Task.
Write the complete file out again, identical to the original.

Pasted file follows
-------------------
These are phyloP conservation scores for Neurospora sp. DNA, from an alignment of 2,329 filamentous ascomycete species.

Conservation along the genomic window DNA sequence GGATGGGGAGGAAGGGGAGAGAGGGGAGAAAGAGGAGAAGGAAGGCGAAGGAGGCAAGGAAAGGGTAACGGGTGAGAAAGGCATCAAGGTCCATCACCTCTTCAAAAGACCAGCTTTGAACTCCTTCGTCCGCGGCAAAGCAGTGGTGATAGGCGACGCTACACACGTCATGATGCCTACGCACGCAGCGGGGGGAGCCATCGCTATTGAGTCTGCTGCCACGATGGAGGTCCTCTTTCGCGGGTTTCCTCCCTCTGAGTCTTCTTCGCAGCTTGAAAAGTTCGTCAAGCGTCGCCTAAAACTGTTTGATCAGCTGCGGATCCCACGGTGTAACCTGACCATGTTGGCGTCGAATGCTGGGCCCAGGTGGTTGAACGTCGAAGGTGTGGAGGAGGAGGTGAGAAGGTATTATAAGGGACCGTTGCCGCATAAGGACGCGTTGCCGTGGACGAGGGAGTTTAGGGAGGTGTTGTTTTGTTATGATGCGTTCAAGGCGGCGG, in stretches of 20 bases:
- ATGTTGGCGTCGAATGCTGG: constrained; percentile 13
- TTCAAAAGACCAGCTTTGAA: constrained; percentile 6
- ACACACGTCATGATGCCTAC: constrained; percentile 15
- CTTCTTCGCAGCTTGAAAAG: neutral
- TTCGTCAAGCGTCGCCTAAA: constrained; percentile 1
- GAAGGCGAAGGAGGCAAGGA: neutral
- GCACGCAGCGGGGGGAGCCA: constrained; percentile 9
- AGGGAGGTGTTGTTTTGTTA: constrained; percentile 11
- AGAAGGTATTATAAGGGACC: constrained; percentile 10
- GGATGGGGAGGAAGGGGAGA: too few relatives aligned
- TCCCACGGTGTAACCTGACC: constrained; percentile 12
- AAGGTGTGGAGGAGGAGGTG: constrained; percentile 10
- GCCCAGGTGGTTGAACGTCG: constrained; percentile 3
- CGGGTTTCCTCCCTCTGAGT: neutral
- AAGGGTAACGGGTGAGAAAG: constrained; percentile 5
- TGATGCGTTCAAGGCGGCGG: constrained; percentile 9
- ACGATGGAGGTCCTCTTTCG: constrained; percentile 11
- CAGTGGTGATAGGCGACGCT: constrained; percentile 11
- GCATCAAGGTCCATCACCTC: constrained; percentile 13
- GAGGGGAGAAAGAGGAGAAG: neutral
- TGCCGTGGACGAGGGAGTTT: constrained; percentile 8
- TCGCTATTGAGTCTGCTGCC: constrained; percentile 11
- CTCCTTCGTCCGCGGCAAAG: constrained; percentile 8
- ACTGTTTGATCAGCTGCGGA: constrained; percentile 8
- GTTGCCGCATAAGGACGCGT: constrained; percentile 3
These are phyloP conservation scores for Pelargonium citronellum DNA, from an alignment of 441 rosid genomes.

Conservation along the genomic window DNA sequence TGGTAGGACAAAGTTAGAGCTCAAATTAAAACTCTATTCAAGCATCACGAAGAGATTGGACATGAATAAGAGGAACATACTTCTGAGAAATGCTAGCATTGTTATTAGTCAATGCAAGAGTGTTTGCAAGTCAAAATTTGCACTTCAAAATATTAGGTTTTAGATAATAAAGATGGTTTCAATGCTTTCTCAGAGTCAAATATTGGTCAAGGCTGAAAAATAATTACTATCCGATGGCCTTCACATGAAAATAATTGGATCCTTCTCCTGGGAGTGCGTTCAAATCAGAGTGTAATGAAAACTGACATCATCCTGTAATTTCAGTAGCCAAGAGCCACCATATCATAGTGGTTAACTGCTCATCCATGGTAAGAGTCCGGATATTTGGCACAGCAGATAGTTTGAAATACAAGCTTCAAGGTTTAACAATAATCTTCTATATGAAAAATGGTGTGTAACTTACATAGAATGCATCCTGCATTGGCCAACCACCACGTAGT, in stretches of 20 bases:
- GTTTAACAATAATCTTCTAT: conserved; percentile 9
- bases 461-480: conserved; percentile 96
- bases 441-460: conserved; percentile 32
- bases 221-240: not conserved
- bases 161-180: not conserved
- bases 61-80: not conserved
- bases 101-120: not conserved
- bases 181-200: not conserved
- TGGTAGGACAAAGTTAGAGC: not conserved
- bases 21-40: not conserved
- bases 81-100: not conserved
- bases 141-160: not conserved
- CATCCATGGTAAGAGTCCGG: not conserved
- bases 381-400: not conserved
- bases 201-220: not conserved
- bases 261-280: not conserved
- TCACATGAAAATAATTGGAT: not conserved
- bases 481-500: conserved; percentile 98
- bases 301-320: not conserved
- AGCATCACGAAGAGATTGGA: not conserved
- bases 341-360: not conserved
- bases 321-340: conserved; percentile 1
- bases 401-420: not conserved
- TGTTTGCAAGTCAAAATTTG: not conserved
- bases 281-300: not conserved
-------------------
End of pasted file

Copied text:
These are phyloP conservation scores for Neurospora sp. DNA, from an alignment of 2,329 filamentous ascomycete species.

Conservation along the genomic window DNA sequence GGATGGGGAGGAAGGGGAGAGAGGGGAGAAAGAGGAGAAGGAAGGCGAAGGAGGCAAGGAAAGGGTAACGGGTGAGAAAGGCATCAAGGTCCATCACCTCTTCAAAAGACCAGCTTTGAACTCCTTCGTCCGCGGCAAAGCAGTGGTGATAGGCGACGCTACACACGTCATGATGCCTACGCACGCAGCGGGGGGAGCCATCGCTATTGAGTCTGCTGCCACGATGGAGGTCCTCTTTCGCGGGTTTCCTCCCTCTGAGTCTTCTTCGCAGCTTGAAAAGTTCGTCAAGCGTCGCCTAAAACTGTTTGATCAGCTGCGGATCCCACGGTGTAACCTGACCATGTTGGCGTCGAATGCTGGGCCCAGGTGGTTGAACGTCGAAGGTGTGGAGGAGGAGGTGAGAAGGTATTATAAGGGACCGTTGCCGCATAAGGACGCGTTGCCGTGGACGAGGGAGTTTAGGGAGGTGTTGTTTTGTTATGATGCGTTCAAGGCGGCGG, in stretches of 20 bases:
- ATGTTGGCGTCGAATGCTGG: constrained; percentile 13
- TTCAAAAGACCAGCTTTGAA: constrained; percentile 6
- ACACACGTCATGATGCCTAC: constrained; percentile 15
- CTTCTTCGCAGCTTGAAAAG: neutral
- TTCGTCAAGCGTCGCCTAAA: constrained; percentile 1
- GAAGGCGAAGGAGGCAAGGA: neutral
- GCACGCAGCGGGGGGAGCCA: constrained; percentile 9
- AGGGAGGTGTTGTTTTGTTA: constrained; percentile 11
- AGAAGGTATTATAAGGGACC: constrained; percentile 10
- GGATGGGGAGGAAGGGGAGA: too few relatives aligned
- TCCCACGGTGTAACCTGACC: constrained; percentile 12
- AAGGTGTGGAGGAGGAGGTG: constrained; percentile 10
- GCCCAGGTGGTTGAACGTCG: constrained; percentile 3
- CGGGTTTCCTCCCTCTGAGT: neutral
- AAGGGTAACGGGTGAGAAAG: constrained; percentile 5
- TGATGCGTTCAAGGCGGCGG: constrained; percentile 9
- ACGATGGAGGTCCTCTTTCG: constrained; percentile 11
- CAGTGGTGATAGGCGACGCT: constrained; percentile 11
- GCATCAAGGTCCATCACCTC: constrained; percentile 13
- GAGGGGAGAAAGAGGAGAAG: neutral
- TGCCGTGGACGAGGGAGTTT: constrained; percentile 8
- TCGCTATTGAGTCTGCTGCC: constrained; percentile 11
- CTCCTTCGTCCGCGGCAAAG: constrained; percentile 8
- ACTGTTTGATCAGCTGCGGA: constrained; percentile 8
- GTTGCCGCATAAGGACGCGT: constrained; percentile 3
These are phyloP conservation scores for Pelargonium citronellum DNA, from an alignment of 441 rosid genomes.

Conservation along the genomic window DNA sequence TGGTAGGACAAAGTTAGAGCTCAAATTAAAACTCTATTCAAGCATCACGAAGAGATTGGACATGAATAAGAGGAACATACTTCTGAGAAATGCTAGCATTGTTATTAGTCAATGCAAGAGTGTTTGCAAGTCAAAATTTGCACTTCAAAATATTAGGTTTTAGATAATAAAGATGGTTTCAATGCTTTCTCAGAGTCAAATATTGGTCAAGGCTGAAAAATAATTACTATCCGATGGCCTTCACATGAAAATAATTGGATCCTTCTCCTGGGAGTGCGTTCAAATCAGAGTGTAATGAAAACTGACATCATCCTGTAATTTCAGTAGCCAAGAGCCACCATATCATAGTGGTTAACTGCTCATCCATGGTAAGAGTCCGGATATTTGGCACAGCAGATAGTTTGAAATACAAGCTTCAAGGTTTAACAATAATCTTCTATATGAAAAATGGTGTGTAACTTACATAGAATGCATCCTGCATTGGCCAACCACCACGTAGT, in stretches of 20 bases:
- GTTTAACAATAATCTTCTAT: conserved; percentile 9
- bases 461-480: conserved; percentile 96
- bases 441-460: conserved; percentile 32
- bases 221-240: not conserved
- bases 161-180: not conserved
- bases 61-80: not conserved
- bases 101-120: not conserved
- bases 181-200: not conserved
- TGGTAGGACAAAGTTAGAGC: not conserved
- bases 21-40: not conserved
- bases 81-100: not conserved
- bases 141-160: not conserved
- CATCCATGGTAAGAGTCCGG: not conserved
- bases 381-400: not conserved
- bases 201-220: not conserved
- bases 261-280: not conserved
- TCACATGAAAATAATTGGAT: not conserved
- bases 481-500: conserved; percentile 98
- bases 301-320: not conserved
- AGCATCACGAAGAGATTGGA: not conserved
- bases 341-360: not conserved
- bases 321-340: conserved; percentile 1
- bases 401-420: not conserved
- TGTTTGCAAGTCAAAATTTG: not conserved
- bases 281-300: not conserved